Setting foot in Matthieu Bourel‘s warm studio-apartment was a relief, after a walk through Berlin’s mucky late December weather.
If a limited declination of greys prevailed outside, the French artist’s studio had much more to offer. Every wall and corner is occupied by a selection of his collages and paintings. Boxes of magazines and more collages pile up on the floor, alternating with music records and completed by a purring cat.Before even getting the interview started, I had a pretty clear idea of how prolific Matthieu is. Getting an interview with him was, in itself, an adventure as he is not only a collage artist and a painter, but also finds time in his schedule to be a touring musician (producing electronic music under the name Electric Kettle), not to mention, a father.
When asked what he is, first and foremost, Matthieu replies he is a musician, no doubt. Though he trained in film, he started making music as a teenager and picked up on collage and painting only later. He states without hesitation that he has no formal training in fine arts – what seems to be far from a handicap.
All of what the artist does tends to amalgamate into one single entity, each field inspiring the others: “I would listen to soundtracks of my favourite movies mixed with my own music – while doing collage”.
Matthieu Bourel doesn’t have a strict workflow to have his different disciplines coexist. He doesn’t try to organize his thoughts before starting his work, either – “It really depends, sometimes my first idea completely disappears as I do the collage; or I have no preconceived idea, and I’m just working straight from the images – sometimes very quickly and sometimes coming back to it way later.” Nonetheless, his works naturally form coherent series, presenting a wide variety of styles and techniques. The subjects range from geometric arrangements and uncanny situations and portraits, to paintings and collections of apparently disconnected images on large boards… “every picture losing it’s identity to participate in the ensemble – to make it mine”.
Matthieu Bourel’s work also extends to the digital medium, with animated gif and digital collages. This way, he points out, you don’t need the physical material, you can easily express an idea – while in some cases making the images even more alive. Still, his preferred material remains paper, with which he feels he has a beneficial limit, a true, physical contact. His paper, Matthieu started sourcing it while still in Paris – in his neighbour’s trash, reportedly full of magazines.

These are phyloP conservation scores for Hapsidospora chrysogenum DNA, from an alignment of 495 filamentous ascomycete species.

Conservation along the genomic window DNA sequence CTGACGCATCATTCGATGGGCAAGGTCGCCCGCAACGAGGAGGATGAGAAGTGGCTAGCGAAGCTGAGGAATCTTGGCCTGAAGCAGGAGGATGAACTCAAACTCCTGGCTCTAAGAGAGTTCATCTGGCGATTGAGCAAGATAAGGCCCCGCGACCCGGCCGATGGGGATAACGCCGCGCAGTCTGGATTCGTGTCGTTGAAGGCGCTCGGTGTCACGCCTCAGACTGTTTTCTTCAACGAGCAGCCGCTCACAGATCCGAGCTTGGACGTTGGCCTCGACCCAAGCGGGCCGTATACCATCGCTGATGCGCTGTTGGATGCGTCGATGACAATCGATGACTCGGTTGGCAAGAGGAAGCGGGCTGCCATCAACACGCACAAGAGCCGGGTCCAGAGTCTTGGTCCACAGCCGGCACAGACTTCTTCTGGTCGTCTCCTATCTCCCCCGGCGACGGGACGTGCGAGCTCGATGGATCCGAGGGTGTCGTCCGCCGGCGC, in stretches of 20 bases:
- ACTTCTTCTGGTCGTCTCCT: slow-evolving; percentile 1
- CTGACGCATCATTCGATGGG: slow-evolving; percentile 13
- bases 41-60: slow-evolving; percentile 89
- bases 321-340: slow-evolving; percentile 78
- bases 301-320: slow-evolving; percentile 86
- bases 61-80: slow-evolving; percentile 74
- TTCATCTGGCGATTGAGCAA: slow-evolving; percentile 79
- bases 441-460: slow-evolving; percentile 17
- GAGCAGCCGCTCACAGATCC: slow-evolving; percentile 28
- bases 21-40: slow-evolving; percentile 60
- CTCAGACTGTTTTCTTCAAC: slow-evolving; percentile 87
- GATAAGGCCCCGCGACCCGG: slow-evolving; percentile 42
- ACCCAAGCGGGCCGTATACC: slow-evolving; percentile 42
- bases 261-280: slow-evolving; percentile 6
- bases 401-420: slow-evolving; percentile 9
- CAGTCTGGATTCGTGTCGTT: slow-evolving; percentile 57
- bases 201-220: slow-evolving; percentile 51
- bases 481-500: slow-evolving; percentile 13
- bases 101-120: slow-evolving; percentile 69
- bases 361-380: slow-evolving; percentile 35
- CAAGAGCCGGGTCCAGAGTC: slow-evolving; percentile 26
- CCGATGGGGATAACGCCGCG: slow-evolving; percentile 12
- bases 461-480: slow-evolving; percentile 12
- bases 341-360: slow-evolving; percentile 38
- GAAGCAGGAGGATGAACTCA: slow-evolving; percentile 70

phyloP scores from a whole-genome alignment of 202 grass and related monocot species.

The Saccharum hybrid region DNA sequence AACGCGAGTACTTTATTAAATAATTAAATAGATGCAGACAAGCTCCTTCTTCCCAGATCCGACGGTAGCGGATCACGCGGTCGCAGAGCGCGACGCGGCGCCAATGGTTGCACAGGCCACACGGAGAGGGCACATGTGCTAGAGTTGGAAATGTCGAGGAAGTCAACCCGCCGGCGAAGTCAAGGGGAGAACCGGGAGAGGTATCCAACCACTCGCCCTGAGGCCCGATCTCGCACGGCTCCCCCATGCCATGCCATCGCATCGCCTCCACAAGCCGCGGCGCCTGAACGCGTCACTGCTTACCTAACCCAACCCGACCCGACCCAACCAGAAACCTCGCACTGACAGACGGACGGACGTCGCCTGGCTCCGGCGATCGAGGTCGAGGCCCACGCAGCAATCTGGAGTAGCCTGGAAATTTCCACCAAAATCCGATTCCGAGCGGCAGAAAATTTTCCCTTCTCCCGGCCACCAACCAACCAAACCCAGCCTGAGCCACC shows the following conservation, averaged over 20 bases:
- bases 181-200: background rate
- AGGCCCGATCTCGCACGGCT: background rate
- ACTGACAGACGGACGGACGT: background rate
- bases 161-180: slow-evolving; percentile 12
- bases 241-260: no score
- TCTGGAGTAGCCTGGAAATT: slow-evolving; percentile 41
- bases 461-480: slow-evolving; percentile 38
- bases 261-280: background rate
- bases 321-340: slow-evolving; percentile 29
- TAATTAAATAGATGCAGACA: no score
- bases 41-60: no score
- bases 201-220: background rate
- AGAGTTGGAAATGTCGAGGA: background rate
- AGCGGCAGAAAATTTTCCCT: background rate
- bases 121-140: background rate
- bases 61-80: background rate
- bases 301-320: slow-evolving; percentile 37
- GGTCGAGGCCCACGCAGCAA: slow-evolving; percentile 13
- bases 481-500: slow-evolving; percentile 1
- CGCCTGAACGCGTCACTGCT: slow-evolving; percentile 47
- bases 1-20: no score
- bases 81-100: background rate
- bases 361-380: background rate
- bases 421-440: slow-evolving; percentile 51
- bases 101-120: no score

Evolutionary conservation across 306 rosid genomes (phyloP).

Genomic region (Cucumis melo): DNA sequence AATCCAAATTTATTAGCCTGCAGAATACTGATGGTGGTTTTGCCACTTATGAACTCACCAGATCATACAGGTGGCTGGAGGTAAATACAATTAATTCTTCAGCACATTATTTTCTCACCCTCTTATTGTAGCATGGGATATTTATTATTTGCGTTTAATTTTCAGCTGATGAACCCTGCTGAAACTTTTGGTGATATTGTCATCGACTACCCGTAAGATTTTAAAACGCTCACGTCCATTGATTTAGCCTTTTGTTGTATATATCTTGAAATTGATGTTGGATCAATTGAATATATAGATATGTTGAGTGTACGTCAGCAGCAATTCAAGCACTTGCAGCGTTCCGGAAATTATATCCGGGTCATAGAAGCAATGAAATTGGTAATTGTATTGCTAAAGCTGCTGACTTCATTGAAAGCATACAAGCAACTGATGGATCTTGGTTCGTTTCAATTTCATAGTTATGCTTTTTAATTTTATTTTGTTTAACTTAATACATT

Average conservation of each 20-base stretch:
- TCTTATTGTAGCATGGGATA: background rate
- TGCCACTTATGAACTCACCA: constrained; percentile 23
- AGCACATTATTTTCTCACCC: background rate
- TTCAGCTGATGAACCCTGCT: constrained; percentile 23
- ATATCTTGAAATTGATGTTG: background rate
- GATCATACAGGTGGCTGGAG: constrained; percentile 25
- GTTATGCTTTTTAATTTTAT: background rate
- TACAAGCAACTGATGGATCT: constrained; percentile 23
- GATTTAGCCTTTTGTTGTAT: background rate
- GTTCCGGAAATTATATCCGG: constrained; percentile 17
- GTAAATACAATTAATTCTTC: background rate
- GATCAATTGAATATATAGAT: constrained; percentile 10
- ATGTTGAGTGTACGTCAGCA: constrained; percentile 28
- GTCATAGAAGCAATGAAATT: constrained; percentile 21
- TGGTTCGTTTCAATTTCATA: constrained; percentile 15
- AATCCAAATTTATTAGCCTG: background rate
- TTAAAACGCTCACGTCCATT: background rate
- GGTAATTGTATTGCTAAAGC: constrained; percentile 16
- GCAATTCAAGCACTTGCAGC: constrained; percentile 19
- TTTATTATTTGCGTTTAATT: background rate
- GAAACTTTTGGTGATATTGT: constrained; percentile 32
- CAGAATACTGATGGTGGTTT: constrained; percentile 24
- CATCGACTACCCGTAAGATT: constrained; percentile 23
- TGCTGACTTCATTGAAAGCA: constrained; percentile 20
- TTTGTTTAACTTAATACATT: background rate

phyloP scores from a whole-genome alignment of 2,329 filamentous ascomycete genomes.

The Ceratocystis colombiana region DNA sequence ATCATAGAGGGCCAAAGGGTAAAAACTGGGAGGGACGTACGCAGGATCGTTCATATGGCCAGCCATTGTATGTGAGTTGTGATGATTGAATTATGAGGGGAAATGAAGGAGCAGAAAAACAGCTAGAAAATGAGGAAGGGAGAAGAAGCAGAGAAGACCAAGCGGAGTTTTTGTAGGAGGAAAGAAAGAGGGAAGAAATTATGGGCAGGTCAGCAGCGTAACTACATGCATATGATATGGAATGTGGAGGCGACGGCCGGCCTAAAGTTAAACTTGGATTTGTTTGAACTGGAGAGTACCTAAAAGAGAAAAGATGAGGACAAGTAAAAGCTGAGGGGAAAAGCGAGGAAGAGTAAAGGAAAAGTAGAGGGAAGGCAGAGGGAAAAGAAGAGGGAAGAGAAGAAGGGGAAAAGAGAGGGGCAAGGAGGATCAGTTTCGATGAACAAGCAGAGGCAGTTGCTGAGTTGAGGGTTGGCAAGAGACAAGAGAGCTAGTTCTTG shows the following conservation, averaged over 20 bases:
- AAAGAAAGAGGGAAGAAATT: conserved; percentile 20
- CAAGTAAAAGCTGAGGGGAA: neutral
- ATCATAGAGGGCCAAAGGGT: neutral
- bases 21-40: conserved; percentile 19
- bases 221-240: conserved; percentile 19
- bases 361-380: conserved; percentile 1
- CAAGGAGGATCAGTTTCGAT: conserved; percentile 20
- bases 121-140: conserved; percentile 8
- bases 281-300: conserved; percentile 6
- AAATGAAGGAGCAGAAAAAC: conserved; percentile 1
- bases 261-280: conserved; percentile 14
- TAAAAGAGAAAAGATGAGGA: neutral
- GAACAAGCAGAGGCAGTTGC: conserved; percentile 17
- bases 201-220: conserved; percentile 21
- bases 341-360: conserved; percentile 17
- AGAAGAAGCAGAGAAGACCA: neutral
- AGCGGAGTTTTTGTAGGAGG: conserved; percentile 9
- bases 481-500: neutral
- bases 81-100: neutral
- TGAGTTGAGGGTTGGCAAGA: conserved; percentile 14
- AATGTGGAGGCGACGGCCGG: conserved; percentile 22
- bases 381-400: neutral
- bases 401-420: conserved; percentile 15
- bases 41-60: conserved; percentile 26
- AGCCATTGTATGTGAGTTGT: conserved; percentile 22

Since moving to Berlin he has kept ordering old Paris-Match issues, but also started sourcing from German books and magazines and has since started producing more art. Berlin, he says, now feels like home. Even if he sometimes thought of going back to France, it now seems clear he is here to stay. “Berlin gives you freedom, there’s something very special about it. It would be impossible to make a living as an artist in Paris.”
Wherever he is, however, Matthieu Bourel thrives to stay in progress – be it on tour, at home in Berlin, or back in France. He hopes to never stay static, or stuck in a particular style. Even when away from the studio, the artist keeps drawing and collaging in small travel books. The point being to not ever be doing nothing, to escape boredom.
His work might therefore change drastically from one series to another – in parallel, his music is quite different from one record to the next, regardless of exterior criticism. “I’m interested in knowing what people think about it, but whether people like it or not, it doesn’t matter. I’m happy when people like it! But I do it to express something personal – in music and in art.”
He will even go back to finished, already exhibited pieces (“The Power of Boredom”, SystM/Brut. Berlin, 2010) to add new layers and reinterpret the meaning. “A few pieces were taken off by my son. But it still doesn’t feel finished.”
In the near future, Matthieu Bourel, alias Electric Kettle, is looking to promote his work more actively and to expose his pieces again – not really for the market, but for the push. To have a deadline and to be driven to finish some works.
It seems, in the end, the French artist thrives to be destabilized – to push his limits and allow no preconceived ideas to slow him down. And especially, no boredom.